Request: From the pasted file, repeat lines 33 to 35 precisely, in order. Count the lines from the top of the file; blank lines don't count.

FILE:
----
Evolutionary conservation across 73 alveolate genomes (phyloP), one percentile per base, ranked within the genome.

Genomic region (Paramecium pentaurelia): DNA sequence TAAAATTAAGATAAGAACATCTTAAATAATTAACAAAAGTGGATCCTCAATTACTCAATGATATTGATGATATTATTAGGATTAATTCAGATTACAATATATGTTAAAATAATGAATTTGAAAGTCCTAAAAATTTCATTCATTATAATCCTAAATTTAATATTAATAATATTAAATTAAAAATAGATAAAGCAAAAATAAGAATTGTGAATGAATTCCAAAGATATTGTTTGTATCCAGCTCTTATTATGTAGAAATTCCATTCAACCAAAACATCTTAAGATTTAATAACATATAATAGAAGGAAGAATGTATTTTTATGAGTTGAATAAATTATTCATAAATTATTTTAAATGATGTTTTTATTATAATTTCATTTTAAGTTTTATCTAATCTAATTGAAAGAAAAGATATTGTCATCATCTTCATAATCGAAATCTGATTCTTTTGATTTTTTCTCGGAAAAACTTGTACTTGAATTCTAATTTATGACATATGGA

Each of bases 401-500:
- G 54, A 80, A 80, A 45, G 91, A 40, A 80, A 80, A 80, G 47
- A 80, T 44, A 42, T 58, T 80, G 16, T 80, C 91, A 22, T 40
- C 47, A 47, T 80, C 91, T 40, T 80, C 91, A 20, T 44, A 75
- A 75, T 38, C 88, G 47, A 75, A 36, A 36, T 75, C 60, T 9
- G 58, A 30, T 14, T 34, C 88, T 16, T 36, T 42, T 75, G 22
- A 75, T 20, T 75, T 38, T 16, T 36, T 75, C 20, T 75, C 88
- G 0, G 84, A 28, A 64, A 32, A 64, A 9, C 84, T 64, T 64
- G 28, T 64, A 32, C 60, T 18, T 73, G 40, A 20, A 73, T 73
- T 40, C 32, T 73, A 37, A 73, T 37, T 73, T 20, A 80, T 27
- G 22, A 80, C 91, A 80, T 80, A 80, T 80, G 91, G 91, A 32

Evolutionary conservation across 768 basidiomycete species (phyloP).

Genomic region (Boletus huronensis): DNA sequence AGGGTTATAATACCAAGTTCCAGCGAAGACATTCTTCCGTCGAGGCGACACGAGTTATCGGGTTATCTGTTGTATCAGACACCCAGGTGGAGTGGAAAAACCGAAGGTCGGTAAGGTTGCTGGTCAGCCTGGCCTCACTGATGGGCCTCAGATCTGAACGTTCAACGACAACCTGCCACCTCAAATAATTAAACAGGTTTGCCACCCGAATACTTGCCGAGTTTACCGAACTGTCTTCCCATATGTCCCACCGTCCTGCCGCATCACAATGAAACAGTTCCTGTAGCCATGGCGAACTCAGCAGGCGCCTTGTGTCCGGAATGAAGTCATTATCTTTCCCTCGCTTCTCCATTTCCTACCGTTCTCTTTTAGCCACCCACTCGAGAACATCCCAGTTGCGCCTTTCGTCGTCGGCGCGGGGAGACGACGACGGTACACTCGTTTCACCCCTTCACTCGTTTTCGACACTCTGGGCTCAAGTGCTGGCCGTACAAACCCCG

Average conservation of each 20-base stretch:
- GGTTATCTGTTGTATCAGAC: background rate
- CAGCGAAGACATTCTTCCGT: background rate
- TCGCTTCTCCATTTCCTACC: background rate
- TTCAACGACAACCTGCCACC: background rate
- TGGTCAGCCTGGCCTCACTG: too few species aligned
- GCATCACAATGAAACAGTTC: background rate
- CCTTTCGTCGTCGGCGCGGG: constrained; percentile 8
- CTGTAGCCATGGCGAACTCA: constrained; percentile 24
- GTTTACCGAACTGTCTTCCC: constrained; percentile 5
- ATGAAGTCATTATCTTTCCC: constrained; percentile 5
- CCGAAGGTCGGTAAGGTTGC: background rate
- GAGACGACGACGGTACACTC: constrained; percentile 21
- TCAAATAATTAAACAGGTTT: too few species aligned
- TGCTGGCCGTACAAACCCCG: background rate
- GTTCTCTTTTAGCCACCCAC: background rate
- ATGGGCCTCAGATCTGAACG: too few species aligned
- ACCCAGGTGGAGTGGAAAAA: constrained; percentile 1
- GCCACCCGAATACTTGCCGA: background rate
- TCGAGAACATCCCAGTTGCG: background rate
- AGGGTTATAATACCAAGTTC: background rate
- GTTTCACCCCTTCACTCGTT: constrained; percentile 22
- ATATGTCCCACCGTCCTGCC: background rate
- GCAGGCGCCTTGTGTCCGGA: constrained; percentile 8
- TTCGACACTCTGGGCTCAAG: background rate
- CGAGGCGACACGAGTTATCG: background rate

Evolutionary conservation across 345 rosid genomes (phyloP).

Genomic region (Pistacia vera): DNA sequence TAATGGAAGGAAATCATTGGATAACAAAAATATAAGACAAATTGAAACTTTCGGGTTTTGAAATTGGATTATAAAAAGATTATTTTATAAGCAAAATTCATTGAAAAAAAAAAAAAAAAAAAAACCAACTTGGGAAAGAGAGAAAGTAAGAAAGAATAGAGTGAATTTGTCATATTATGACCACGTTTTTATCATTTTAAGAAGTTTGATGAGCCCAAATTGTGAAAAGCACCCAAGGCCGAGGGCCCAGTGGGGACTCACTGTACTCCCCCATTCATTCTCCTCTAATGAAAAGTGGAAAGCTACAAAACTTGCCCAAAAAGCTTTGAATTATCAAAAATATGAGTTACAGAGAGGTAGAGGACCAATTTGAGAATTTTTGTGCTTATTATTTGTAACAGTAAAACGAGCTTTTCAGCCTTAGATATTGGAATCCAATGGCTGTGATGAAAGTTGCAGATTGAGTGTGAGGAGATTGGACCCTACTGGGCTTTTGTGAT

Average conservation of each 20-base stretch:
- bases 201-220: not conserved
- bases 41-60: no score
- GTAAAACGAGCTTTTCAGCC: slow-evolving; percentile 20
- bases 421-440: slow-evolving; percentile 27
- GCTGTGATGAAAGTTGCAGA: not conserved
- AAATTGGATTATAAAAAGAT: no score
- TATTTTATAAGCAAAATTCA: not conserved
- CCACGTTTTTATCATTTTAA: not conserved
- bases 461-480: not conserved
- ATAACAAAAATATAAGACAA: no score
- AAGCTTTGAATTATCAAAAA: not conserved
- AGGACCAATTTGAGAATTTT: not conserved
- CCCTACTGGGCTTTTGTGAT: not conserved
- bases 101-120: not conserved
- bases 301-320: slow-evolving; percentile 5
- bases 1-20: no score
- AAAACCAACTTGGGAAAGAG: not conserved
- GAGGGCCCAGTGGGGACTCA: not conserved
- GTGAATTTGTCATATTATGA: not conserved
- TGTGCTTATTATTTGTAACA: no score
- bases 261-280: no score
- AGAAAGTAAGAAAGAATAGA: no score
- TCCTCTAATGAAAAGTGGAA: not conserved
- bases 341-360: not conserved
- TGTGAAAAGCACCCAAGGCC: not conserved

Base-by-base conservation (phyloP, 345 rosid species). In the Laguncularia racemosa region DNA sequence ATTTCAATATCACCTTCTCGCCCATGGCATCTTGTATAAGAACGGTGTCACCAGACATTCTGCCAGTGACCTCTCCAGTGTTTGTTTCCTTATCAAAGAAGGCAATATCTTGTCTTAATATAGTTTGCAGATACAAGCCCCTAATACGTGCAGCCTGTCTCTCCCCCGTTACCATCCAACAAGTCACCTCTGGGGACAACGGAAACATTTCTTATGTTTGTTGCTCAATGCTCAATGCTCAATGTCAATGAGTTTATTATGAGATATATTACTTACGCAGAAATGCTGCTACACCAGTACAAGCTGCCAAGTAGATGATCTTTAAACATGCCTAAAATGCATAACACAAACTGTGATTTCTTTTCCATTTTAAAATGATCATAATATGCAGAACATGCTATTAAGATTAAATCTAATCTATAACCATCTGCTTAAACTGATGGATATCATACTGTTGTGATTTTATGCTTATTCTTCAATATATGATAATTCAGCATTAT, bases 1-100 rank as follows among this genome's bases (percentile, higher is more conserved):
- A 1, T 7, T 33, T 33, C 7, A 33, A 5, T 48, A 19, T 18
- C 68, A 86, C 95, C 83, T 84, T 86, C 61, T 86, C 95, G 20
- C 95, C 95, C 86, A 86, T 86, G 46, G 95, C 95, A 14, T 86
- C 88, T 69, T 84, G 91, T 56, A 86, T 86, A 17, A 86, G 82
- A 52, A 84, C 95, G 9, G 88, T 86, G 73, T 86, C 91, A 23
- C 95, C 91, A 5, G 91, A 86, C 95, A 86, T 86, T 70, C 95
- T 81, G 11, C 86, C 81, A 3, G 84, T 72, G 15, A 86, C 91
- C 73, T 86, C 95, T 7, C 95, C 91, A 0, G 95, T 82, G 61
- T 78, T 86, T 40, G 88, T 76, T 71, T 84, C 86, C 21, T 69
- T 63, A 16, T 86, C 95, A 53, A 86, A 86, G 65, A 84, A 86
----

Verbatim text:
- ACCCAGGTGGAGTGGAAAAA: constrained; percentile 1
- GCCACCCGAATACTTGCCGA: background rate
- TCGAGAACATCCCAGTTGCG: background rate